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    This is a very important point. It's not necessarily the product of the number of vowel phonemes and the number of tones though, since in Lao at least there are restrictions on which tones can occur with which types of syllables (long vs short vowel, "live" vs "dead"). Also, though this is important it's not an answer to the question so should've been a comment. It will probably get deleted or converted to a comment by the moderators. – hippietrail Oct 20 '13 at 16:02
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    So what do we called this (qualified) product of phonemes and 'contours' which gives us a different metric than just the set of phonemes. Is there is a word for this – ARi Oct 21 '13 at 8:28
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    Well, a phoneme is "The smallest contrastive linguistic unit which may bring about a change of meaning", so any vocalization plus pitch or contour information is all part of the phoneme. I realize that I made it sound like phonemes and tones are separate. – Ned Danison Oct 21 '13 at 11:12
  • If a sound can be broken down into parts then it cannot be "the smallest contrastive linguistic unit". Phonemes and tones are indeed separate. Of course any debate on the nature of phonemes will lead inevitably to the topic of whether or not they are even "real". – hippietrail Oct 21 '13 at 12:35
  • Then again the question title asks about "distinct sounds", so there's more than one way to interpret that within linguistics ... – hippietrail Oct 22 '13 at 5:41

Polynesian languages have very few phonemes (such as Hawaiian, which has about a dozen). On the other end of the scale are Northwest Caucasian languages (the now extinct Ubykh and a dialect of Abkhaz).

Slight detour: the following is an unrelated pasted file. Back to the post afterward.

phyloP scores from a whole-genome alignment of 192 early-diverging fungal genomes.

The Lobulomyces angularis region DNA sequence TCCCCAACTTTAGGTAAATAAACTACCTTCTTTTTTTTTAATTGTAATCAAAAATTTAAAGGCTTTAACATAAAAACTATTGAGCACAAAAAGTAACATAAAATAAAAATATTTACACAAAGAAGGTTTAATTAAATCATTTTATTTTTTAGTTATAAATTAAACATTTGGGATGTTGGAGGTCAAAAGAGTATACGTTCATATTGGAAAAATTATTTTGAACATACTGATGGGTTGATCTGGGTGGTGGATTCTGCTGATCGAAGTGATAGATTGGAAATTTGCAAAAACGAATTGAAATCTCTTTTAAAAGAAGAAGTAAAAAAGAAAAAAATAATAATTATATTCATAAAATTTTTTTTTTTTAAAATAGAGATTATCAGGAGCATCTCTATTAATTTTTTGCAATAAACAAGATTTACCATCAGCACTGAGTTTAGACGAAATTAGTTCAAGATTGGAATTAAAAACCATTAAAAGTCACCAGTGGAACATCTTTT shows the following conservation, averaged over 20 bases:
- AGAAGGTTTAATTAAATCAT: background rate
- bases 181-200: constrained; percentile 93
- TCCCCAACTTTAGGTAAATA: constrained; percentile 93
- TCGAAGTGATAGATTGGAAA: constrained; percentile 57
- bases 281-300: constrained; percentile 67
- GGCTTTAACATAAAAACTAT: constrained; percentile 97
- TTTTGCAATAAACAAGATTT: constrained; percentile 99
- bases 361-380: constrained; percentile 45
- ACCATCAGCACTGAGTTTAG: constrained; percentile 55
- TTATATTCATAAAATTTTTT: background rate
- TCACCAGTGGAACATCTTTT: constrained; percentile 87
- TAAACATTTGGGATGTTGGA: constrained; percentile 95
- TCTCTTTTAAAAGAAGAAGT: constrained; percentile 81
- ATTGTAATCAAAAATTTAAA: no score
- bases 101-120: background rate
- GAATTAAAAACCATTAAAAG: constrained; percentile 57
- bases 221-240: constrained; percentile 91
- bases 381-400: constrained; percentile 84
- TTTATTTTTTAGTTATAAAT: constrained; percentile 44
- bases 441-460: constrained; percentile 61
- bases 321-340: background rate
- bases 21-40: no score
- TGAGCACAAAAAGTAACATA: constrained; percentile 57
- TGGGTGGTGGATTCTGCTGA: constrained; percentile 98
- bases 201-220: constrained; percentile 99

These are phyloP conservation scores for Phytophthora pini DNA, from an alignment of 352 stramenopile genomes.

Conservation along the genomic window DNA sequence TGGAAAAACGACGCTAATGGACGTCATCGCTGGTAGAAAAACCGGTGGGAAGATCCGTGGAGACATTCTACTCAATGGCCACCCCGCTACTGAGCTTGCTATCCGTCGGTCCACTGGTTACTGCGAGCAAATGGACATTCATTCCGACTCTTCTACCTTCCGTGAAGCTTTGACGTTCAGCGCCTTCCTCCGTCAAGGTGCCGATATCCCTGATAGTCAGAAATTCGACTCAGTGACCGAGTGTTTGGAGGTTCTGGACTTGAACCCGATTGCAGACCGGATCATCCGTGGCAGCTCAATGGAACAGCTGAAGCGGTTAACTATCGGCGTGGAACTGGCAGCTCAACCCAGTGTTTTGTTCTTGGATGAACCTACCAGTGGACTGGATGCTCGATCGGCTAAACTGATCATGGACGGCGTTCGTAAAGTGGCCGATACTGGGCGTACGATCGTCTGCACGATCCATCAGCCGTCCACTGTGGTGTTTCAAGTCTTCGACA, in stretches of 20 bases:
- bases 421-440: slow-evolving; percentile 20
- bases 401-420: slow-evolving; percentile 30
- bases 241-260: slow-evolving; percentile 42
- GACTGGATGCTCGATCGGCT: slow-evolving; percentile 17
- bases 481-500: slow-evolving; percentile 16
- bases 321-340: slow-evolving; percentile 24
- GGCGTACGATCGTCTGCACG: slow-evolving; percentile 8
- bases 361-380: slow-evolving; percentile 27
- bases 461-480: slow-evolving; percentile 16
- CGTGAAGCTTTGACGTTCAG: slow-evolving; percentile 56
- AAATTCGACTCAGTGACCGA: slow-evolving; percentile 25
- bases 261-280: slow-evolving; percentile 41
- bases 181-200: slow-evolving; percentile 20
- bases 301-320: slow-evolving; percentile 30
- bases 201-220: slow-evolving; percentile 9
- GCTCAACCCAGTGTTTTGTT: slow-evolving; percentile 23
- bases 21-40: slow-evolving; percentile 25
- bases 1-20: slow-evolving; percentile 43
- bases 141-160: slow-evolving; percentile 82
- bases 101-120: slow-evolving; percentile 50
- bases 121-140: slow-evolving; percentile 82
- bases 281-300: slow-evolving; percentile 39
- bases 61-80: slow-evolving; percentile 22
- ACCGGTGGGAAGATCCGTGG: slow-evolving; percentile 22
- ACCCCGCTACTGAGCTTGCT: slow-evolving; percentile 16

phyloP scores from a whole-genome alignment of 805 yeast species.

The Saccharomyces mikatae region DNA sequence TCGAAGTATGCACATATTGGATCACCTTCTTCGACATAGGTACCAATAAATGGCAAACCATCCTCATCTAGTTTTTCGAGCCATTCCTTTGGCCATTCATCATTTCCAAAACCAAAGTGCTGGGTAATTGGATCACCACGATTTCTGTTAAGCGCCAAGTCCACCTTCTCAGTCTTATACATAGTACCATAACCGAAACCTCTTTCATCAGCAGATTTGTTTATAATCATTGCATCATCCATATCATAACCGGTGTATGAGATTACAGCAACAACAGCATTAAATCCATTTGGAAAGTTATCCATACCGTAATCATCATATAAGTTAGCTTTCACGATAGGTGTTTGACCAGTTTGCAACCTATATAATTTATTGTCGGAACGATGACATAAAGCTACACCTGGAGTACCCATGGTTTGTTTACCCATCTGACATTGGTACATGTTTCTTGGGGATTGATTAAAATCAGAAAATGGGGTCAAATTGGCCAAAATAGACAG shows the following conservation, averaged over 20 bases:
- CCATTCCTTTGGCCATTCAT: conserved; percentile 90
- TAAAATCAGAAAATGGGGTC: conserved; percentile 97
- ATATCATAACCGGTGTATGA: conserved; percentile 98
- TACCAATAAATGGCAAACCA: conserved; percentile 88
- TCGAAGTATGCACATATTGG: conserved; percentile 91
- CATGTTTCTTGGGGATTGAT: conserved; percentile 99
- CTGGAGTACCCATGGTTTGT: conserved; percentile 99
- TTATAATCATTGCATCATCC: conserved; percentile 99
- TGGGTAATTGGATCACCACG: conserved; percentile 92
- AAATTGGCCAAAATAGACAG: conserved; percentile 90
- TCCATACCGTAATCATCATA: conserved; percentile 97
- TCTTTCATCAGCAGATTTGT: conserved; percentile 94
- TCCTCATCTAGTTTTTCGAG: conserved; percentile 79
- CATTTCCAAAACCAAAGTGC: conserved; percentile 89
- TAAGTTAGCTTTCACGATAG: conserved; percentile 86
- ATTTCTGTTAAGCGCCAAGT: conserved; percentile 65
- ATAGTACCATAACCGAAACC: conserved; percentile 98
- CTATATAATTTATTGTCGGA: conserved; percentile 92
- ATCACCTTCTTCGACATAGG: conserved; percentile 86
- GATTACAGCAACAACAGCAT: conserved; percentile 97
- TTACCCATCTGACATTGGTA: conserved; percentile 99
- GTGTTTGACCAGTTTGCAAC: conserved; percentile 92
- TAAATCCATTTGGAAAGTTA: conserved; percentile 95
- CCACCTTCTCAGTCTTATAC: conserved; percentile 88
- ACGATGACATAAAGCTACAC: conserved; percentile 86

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    Do you think you could specify 'very few'? – robert Sep 27 '13 at 1:05

its between rotokas as and pirahã depending on how you count

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    Welcome to Linguistics! Here we prefer detailed answers that contain sufficient explanation and links to credible sources. Don't give just a one-line answer; they may be disputed and subsequently deleted. (I admit that the question is also a one-liner, too, so it invites for short answers) – bytebuster Apr 9 '17 at 13:15

I created a language with only 9 phonemes: 3 vowels: |e, a, o| and six consonants: |p t k m n s| with no tones and V or CV syllables. take-ka toke te toke teke? (Do you want to speak the easy language?)

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    This question is clearly asking about natural languages, not constructed ones. – curiousdannii Oct 1 '14 at 1:17
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    I agree with curiousdannii. One could construct a language that uses only three phonemes, let's say two vowels and a glottal stop. But ARi was asking about natlangs, so answers about conlangs are irrelevant here. – James Grossmann Oct 1 '14 at 4:47
  • @JamesGrossmann - but if there is only one consonantal "phoneme", then it doesn't contrast with other consonants, and consequently accounts for no minimal pairs. Is it still a phoneme in this case? – Luís Henrique Apr 11 '17 at 10:33
  • I can create a language with only 2 phonemes. – Mitch May 10 '17 at 13:19